Tuesday, February 26, 2008
Unmonumental at the New Museum
Ugo Rondione's Hell, Yes! graces the front of the new New Museum.
Unmonumental investigates collage in contemporary art practices and it does so by turing the exhibition itself into one large collage. The outcome is just as confusing as it sounds like it should be.
I supoose the ideal way to have viewed Unmonumental was to visit the museum three times. First, when Unmonumental: The Object in the 21st Century opened on December 1st and the galleries hosted only the sculptural assemblages. Then it might have been a treat to re-visit when Collage: The Unmonumental Picture was added to the walls on January 16th and less over-stimulating when The Sound of Things: The Unmonumental Audio took the airwaves on February 13th.
Videos were added to the collage on February 15th as part of Montage: Unmonumental Online which doesn't seem as overwhelming because you have the advantage of knowing that you don't have to take it all in at the museum, but can view all of these projects while browsing Rhizome.org in the relatively stress-free environment of your own home. (I suggest works by Michael Bell-Smith and Kenneth Hung.)
Stand-outs (to me) in the exhibition are:
Sculpture: The always awesome Rachel Harrison (with exciting assemblage seen below), and Gabriel Kuri who I believe made some neat sculptures out of two wire garbage cans with stuff caged in between (one of the "stuffs" was a bit of plastic in rainbow colors).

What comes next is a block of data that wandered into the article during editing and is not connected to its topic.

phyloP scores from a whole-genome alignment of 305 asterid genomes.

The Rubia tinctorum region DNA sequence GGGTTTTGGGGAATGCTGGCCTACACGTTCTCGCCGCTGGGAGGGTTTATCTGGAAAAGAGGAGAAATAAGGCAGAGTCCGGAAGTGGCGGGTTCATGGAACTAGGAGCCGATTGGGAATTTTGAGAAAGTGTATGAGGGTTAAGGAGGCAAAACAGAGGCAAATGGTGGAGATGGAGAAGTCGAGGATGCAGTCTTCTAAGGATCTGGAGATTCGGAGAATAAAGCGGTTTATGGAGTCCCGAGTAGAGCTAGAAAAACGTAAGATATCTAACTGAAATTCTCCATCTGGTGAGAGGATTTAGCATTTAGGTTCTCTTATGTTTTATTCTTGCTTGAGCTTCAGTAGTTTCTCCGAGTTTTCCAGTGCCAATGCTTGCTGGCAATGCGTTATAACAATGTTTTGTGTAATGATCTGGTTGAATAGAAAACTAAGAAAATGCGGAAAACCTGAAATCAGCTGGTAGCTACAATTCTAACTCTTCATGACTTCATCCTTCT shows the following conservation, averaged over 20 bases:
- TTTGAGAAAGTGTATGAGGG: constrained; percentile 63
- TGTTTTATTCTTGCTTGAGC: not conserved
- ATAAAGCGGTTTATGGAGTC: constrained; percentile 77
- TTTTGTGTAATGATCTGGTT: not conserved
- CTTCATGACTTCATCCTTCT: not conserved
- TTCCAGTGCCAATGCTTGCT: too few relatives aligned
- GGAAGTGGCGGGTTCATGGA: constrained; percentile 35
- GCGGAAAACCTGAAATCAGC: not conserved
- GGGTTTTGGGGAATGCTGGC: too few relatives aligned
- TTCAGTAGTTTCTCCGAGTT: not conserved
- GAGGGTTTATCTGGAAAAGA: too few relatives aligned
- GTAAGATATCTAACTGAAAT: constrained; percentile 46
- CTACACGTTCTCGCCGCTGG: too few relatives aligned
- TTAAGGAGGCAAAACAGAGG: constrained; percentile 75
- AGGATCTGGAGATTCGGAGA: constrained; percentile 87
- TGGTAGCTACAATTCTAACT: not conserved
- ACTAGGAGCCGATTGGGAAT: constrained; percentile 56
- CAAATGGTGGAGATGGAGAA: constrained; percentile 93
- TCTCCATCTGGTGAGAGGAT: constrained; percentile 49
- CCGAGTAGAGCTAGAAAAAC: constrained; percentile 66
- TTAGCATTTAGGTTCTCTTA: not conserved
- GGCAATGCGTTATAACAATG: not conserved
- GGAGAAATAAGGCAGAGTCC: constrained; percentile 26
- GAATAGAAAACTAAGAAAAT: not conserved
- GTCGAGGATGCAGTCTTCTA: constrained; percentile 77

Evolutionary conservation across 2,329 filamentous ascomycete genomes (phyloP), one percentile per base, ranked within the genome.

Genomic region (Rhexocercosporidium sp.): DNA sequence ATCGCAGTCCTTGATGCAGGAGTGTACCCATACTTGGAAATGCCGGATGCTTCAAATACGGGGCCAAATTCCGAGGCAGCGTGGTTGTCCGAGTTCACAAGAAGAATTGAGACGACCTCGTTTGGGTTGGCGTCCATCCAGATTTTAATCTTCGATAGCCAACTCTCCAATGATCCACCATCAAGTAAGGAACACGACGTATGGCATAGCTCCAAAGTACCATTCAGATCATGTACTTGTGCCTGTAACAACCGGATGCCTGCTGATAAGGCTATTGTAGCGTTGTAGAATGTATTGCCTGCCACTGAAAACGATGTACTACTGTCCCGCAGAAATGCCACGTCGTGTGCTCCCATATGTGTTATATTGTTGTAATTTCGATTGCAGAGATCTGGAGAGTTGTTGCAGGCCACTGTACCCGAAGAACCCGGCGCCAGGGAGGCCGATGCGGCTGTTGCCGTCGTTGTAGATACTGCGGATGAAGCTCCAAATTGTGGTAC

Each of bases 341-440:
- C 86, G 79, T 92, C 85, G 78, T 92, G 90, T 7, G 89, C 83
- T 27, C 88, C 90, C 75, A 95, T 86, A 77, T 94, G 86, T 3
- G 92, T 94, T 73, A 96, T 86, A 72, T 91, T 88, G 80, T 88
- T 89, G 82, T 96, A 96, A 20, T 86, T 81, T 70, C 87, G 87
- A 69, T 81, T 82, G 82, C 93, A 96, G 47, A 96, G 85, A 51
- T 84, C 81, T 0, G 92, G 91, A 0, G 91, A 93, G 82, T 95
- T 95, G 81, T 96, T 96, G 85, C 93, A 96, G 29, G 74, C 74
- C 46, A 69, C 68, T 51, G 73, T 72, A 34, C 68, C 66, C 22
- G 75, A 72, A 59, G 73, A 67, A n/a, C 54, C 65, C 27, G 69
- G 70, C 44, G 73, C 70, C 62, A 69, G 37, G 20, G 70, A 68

Collage: Actually a lot of the collage was pretty cool, and to me works on paper are pretty much the essence of "unmonumental", especially on so small a scale. I was pleased to be intoduced to the work of John Stezaker and Martha Rosler.
Audio: I can safely say that I digested none of this. Totally my fault as I found myself flying through the museum at top-speed. It was like I couldn't concentrate on anything.
I am left wondering if it is now heroic to be un-heroic. I am left wondering what un-heroic means. I feel as disjointed as an assemblage. Calling this show inspiring is a bit like calling this exhibition monumental. It's a survey of a state of mind. It mirrors the complexity of every-day existence. I don't suggest a trip to the New Museum if you are trying to run away from your problems.
Part of Young-Hae Chang Heavy Industries' Black on White, Gray Ascending (2007) as seen from the food service.
I did enjoy the piece by Young-Hae Chang Heavy Industries in the lobby next to the food service, and I suggest bi-passing the whole "paying for a ticket to see the show bit" and just hanging out there for free. But you can also enjoy some of their projects right here (THESE GUYS ARE AWESOME!!!!!!!!!):
ALL THE REST.
So why leave the house anymore really?